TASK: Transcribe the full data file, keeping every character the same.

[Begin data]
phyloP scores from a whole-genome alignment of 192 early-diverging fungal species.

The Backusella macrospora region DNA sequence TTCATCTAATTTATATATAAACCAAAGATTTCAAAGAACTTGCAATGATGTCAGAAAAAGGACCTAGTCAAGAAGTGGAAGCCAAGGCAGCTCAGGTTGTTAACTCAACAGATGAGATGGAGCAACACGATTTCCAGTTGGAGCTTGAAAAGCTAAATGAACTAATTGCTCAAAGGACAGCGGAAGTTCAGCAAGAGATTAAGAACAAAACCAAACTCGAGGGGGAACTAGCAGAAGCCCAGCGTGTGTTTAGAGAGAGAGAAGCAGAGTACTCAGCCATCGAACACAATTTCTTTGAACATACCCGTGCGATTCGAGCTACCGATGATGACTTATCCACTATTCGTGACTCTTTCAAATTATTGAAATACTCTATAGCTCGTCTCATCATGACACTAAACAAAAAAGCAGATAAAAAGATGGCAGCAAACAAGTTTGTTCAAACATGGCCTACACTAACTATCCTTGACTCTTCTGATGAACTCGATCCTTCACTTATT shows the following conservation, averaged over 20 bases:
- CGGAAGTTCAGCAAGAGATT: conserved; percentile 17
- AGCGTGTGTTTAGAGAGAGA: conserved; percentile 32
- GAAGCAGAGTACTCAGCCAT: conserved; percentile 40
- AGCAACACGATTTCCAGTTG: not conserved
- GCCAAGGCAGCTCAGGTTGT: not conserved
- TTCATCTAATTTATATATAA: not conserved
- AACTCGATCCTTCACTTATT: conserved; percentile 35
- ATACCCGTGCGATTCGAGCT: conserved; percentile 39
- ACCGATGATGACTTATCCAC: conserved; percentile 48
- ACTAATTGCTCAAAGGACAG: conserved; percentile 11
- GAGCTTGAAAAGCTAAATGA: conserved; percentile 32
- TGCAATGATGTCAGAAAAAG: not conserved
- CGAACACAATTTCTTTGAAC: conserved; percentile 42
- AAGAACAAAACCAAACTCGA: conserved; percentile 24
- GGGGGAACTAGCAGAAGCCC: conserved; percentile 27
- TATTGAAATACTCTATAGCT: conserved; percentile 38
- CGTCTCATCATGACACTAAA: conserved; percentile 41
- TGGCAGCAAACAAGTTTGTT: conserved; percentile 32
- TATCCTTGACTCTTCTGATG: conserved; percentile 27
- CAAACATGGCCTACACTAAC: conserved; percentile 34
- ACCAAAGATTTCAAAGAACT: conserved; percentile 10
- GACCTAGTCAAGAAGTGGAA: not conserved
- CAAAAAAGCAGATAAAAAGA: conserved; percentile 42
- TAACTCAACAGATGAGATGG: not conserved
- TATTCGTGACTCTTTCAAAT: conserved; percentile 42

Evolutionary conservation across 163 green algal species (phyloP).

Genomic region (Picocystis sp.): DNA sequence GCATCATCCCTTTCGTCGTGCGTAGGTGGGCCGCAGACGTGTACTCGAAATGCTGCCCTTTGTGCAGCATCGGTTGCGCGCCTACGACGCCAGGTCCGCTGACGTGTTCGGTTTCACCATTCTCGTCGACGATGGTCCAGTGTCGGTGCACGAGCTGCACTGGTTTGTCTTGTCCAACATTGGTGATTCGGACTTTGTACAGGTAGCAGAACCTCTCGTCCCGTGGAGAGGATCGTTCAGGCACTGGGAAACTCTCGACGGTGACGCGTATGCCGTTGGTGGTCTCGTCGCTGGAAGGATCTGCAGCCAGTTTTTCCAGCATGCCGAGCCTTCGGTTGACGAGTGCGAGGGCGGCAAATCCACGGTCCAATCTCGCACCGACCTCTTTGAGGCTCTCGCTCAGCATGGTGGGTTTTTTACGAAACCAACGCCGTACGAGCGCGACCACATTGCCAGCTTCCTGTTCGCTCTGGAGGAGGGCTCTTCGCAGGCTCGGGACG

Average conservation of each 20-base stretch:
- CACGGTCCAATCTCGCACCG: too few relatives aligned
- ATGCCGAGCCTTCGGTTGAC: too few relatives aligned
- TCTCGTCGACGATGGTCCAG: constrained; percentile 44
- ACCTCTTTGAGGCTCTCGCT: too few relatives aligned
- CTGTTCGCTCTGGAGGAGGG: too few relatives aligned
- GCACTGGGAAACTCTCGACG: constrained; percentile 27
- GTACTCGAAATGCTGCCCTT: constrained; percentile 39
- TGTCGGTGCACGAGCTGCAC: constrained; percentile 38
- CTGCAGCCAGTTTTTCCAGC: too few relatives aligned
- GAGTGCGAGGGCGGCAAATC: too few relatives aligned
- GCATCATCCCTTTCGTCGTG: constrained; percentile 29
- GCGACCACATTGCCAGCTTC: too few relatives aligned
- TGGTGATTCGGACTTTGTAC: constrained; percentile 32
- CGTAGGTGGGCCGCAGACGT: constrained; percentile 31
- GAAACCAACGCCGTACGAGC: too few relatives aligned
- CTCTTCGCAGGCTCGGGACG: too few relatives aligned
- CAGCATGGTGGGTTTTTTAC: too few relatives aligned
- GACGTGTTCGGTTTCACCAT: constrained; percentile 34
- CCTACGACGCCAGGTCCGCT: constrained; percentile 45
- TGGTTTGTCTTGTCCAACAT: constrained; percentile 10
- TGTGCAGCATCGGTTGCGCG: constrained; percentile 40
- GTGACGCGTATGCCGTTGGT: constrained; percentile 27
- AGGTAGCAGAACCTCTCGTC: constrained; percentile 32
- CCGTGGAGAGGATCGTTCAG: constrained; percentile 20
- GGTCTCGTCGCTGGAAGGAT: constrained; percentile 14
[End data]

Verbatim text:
phyloP scores from a whole-genome alignment of 192 early-diverging fungal species.

The Backusella macrospora region DNA sequence TTCATCTAATTTATATATAAACCAAAGATTTCAAAGAACTTGCAATGATGTCAGAAAAAGGACCTAGTCAAGAAGTGGAAGCCAAGGCAGCTCAGGTTGTTAACTCAACAGATGAGATGGAGCAACACGATTTCCAGTTGGAGCTTGAAAAGCTAAATGAACTAATTGCTCAAAGGACAGCGGAAGTTCAGCAAGAGATTAAGAACAAAACCAAACTCGAGGGGGAACTAGCAGAAGCCCAGCGTGTGTTTAGAGAGAGAGAAGCAGAGTACTCAGCCATCGAACACAATTTCTTTGAACATACCCGTGCGATTCGAGCTACCGATGATGACTTATCCACTATTCGTGACTCTTTCAAATTATTGAAATACTCTATAGCTCGTCTCATCATGACACTAAACAAAAAAGCAGATAAAAAGATGGCAGCAAACAAGTTTGTTCAAACATGGCCTACACTAACTATCCTTGACTCTTCTGATGAACTCGATCCTTCACTTATT shows the following conservation, averaged over 20 bases:
- CGGAAGTTCAGCAAGAGATT: conserved; percentile 17
- AGCGTGTGTTTAGAGAGAGA: conserved; percentile 32
- GAAGCAGAGTACTCAGCCAT: conserved; percentile 40
- AGCAACACGATTTCCAGTTG: not conserved
- GCCAAGGCAGCTCAGGTTGT: not conserved
- TTCATCTAATTTATATATAA: not conserved
- AACTCGATCCTTCACTTATT: conserved; percentile 35
- ATACCCGTGCGATTCGAGCT: conserved; percentile 39
- ACCGATGATGACTTATCCAC: conserved; percentile 48
- ACTAATTGCTCAAAGGACAG: conserved; percentile 11
- GAGCTTGAAAAGCTAAATGA: conserved; percentile 32
- TGCAATGATGTCAGAAAAAG: not conserved
- CGAACACAATTTCTTTGAAC: conserved; percentile 42
- AAGAACAAAACCAAACTCGA: conserved; percentile 24
- GGGGGAACTAGCAGAAGCCC: conserved; percentile 27
- TATTGAAATACTCTATAGCT: conserved; percentile 38
- CGTCTCATCATGACACTAAA: conserved; percentile 41
- TGGCAGCAAACAAGTTTGTT: conserved; percentile 32
- TATCCTTGACTCTTCTGATG: conserved; percentile 27
- CAAACATGGCCTACACTAAC: conserved; percentile 34
- ACCAAAGATTTCAAAGAACT: conserved; percentile 10
- GACCTAGTCAAGAAGTGGAA: not conserved
- CAAAAAAGCAGATAAAAAGA: conserved; percentile 42
- TAACTCAACAGATGAGATGG: not conserved
- TATTCGTGACTCTTTCAAAT: conserved; percentile 42

Evolutionary conservation across 163 green algal species (phyloP).

Genomic region (Picocystis sp.): DNA sequence GCATCATCCCTTTCGTCGTGCGTAGGTGGGCCGCAGACGTGTACTCGAAATGCTGCCCTTTGTGCAGCATCGGTTGCGCGCCTACGACGCCAGGTCCGCTGACGTGTTCGGTTTCACCATTCTCGTCGACGATGGTCCAGTGTCGGTGCACGAGCTGCACTGGTTTGTCTTGTCCAACATTGGTGATTCGGACTTTGTACAGGTAGCAGAACCTCTCGTCCCGTGGAGAGGATCGTTCAGGCACTGGGAAACTCTCGACGGTGACGCGTATGCCGTTGGTGGTCTCGTCGCTGGAAGGATCTGCAGCCAGTTTTTCCAGCATGCCGAGCCTTCGGTTGACGAGTGCGAGGGCGGCAAATCCACGGTCCAATCTCGCACCGACCTCTTTGAGGCTCTCGCTCAGCATGGTGGGTTTTTTACGAAACCAACGCCGTACGAGCGCGACCACATTGCCAGCTTCCTGTTCGCTCTGGAGGAGGGCTCTTCGCAGGCTCGGGACG

Average conservation of each 20-base stretch:
- CACGGTCCAATCTCGCACCG: too few relatives aligned
- ATGCCGAGCCTTCGGTTGAC: too few relatives aligned
- TCTCGTCGACGATGGTCCAG: constrained; percentile 44
- ACCTCTTTGAGGCTCTCGCT: too few relatives aligned
- CTGTTCGCTCTGGAGGAGGG: too few relatives aligned
- GCACTGGGAAACTCTCGACG: constrained; percentile 27
- GTACTCGAAATGCTGCCCTT: constrained; percentile 39
- TGTCGGTGCACGAGCTGCAC: constrained; percentile 38
- CTGCAGCCAGTTTTTCCAGC: too few relatives aligned
- GAGTGCGAGGGCGGCAAATC: too few relatives aligned
- GCATCATCCCTTTCGTCGTG: constrained; percentile 29
- GCGACCACATTGCCAGCTTC: too few relatives aligned
- TGGTGATTCGGACTTTGTAC: constrained; percentile 32
- CGTAGGTGGGCCGCAGACGT: constrained; percentile 31
- GAAACCAACGCCGTACGAGC: too few relatives aligned
- CTCTTCGCAGGCTCGGGACG: too few relatives aligned
- CAGCATGGTGGGTTTTTTAC: too few relatives aligned
- GACGTGTTCGGTTTCACCAT: constrained; percentile 34
- CCTACGACGCCAGGTCCGCT: constrained; percentile 45
- TGGTTTGTCTTGTCCAACAT: constrained; percentile 10
- TGTGCAGCATCGGTTGCGCG: constrained; percentile 40
- GTGACGCGTATGCCGTTGGT: constrained; percentile 27
- AGGTAGCAGAACCTCTCGTC: constrained; percentile 32
- CCGTGGAGAGGATCGTTCAG: constrained; percentile 20
- GGTCTCGTCGCTGGAAGGAT: constrained; percentile 14